The second best way to be certain of your risks in a potential audit is to self audit. Even if you hire a consultant or an attorney for a one time, third-party audit, you still want to self-audit multiple times a year. Every now and then you need to kick the old tires.
How do you self audit?
FYI: My general explanation of how to self audit will be appropriate for all health care service provider types. I will describe some more detailed ways to self audit that will be specific to lab services.
In order to self audit, I teach the IAKA method, not to be confused with IKEA.
- Identify common risks
- Audit a sample of your documents
- Keep record of each step of your audit, including findings
- Act on the findings.
What are the common red flags in your industry?
For lab services, common red flags may be high average allowed amounts per ordering physician, high percentage of claims with ineligible ordering-physician numbers, high percentage of claims with compromised beneficiary numbers, and high percentage of duplicate lab tests.
Here’s an area to look into that you may not otherwise consider in a self audit: what percentage of your lab clients live outside 100 miles? This may sound hoaky, but I had a lab service client flagged because 92% of the clients resided over 150 miles away. There was a perfectly reasonable explanation for such anomaly, the lab was located in a large, prestigious hospital in a rural area and people came from miles away to the hospital, but the statistic still flagged it.
Another specific item to review is, on average, how much does each physician bill in the laboratory? Do you have 4 physicians who bill, on average, $60,000+ per ordering physician? Because, for an independent lab, that would be very high.
For the actual self audit, you want to break up the audit into two categories: standards and procedures and document compliance.
For standards and procedures, you are reviewing whether you are properly orienting new hires, the specific training you implement, your criminal background check procedures, HIPAA training, your license renewal processes, your certification renewal processes, etc.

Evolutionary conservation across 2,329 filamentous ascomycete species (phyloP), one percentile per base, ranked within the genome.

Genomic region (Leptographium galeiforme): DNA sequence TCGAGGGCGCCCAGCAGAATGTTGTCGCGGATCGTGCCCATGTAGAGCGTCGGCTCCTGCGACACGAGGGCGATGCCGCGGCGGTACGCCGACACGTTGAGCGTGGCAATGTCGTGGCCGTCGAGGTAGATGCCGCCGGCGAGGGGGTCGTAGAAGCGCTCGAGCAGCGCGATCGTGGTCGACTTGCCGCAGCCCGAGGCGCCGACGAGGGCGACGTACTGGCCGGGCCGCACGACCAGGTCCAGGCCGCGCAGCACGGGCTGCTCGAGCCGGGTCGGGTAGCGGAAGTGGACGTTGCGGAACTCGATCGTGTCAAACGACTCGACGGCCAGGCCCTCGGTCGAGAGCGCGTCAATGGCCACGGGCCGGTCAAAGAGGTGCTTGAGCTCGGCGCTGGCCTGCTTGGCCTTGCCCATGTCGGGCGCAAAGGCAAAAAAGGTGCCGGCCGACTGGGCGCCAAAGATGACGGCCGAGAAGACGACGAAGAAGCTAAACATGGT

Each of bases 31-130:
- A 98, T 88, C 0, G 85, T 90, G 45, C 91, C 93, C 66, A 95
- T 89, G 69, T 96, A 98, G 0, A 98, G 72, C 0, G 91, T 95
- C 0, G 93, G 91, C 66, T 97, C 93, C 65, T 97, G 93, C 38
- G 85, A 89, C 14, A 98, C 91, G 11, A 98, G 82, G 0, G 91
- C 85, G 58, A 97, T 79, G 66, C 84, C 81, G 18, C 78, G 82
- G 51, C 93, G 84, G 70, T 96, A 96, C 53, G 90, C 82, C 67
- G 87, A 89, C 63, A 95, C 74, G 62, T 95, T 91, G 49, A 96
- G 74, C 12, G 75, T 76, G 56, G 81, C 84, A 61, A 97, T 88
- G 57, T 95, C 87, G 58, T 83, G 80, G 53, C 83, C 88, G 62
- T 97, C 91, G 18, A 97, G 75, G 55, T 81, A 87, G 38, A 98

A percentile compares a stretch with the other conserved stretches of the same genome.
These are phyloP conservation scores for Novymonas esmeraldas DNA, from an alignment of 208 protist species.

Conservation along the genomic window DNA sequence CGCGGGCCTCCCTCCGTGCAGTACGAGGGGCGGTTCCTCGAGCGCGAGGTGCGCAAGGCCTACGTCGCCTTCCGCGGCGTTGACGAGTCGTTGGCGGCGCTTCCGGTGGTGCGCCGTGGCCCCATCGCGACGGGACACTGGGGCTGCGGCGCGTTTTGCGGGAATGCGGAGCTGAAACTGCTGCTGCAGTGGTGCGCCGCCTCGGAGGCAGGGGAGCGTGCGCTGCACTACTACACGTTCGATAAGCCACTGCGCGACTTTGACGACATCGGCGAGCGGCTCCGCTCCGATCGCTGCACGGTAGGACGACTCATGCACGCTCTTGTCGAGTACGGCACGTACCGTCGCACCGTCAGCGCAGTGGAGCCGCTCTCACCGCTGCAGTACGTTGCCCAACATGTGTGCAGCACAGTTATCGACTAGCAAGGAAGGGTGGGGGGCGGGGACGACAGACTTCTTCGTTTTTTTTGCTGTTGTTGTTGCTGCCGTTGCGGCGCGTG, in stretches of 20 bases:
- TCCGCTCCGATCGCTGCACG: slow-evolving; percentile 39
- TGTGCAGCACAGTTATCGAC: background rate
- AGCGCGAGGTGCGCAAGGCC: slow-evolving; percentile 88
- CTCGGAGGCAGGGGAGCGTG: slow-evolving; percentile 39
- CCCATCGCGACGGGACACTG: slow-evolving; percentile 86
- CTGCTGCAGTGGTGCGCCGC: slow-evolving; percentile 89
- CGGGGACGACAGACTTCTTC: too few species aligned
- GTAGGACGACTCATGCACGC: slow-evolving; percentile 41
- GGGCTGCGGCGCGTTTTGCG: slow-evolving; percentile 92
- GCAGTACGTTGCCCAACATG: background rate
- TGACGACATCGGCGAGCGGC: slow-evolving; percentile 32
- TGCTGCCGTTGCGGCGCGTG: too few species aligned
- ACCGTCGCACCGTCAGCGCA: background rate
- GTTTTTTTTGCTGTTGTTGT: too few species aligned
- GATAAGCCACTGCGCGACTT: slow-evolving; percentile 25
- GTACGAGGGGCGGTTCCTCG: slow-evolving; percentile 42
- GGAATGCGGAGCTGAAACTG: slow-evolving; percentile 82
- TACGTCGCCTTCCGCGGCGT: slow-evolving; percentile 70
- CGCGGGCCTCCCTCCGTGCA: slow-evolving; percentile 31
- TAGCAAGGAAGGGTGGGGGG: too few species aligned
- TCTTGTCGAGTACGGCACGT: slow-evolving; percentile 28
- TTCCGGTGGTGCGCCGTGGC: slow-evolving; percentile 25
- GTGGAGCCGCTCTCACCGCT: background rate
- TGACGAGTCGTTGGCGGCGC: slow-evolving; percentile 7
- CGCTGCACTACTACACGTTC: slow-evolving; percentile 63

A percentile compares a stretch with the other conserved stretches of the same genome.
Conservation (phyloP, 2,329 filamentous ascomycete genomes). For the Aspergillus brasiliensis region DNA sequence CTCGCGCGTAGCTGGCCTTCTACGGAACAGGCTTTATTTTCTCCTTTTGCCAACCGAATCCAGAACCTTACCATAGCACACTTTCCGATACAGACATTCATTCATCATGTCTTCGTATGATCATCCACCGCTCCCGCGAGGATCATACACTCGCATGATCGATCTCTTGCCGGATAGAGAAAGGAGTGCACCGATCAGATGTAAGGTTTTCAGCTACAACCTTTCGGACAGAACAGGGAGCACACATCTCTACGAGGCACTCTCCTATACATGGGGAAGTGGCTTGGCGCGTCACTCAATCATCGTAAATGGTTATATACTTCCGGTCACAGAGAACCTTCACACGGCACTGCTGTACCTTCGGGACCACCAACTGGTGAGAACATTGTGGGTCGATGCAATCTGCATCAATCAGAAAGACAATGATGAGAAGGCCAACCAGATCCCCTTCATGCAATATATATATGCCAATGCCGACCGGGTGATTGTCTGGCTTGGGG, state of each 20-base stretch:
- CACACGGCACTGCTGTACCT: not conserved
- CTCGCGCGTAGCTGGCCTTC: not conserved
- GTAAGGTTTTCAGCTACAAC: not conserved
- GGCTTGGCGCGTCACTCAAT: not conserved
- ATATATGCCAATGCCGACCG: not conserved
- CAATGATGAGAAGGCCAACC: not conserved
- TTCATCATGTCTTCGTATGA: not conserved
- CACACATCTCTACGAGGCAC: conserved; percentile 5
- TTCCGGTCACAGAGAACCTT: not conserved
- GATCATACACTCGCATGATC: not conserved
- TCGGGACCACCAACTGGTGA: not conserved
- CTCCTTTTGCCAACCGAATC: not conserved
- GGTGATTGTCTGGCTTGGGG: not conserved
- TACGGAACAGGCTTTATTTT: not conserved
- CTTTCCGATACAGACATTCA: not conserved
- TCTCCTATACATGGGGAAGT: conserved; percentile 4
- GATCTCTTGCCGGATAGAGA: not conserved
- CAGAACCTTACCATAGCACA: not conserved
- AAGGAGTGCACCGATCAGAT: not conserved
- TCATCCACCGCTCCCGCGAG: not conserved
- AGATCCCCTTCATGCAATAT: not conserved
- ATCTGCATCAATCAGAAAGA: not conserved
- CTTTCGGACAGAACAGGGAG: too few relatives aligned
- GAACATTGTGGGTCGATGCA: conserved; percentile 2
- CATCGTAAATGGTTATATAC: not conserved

For document compliance, you are reviewing for physician signatures and dates.
NOTE: It is not required, but it is extremely prudent to print the name of the signator underneath all signatures. I have seen auditors ding providers on “physicians not being licensed/credentialed” because the auditor could not read the name of the physician.
You are also reviewing for medical necessity, eligible ordering-physician numbers, distance the client is to the lab, amount prescribed to that particular client, amount prescribed by that particular physician, whether that test prescribed for the same client within a 12 month period, coding compliance, etc.
It is imperative that you keep meticulous records while you conducting the audits. You want to be able to show an auditor that you caught a mistake and that you implemented a plan of correction to remedy the mistake going forward. And that, in actuality, you remedied the mistake going forward. This documentation is essential for possible defenses to alleged potential overpayments, false claims, and, even, alleged criminal actions. Your documentation skills could be the difference between paying millions in penalties, or, in the extreme case, jail.
I got ahead of myself in the prior section by saying that you need to document the way in which you fix the mistake. But I cannot emphasize it enough. Acting on your findings is important, obviously, but documenting the actions is more important. Ever hear the saying, “If it isn’t documented, it didn’t happen?” Take that as gospel.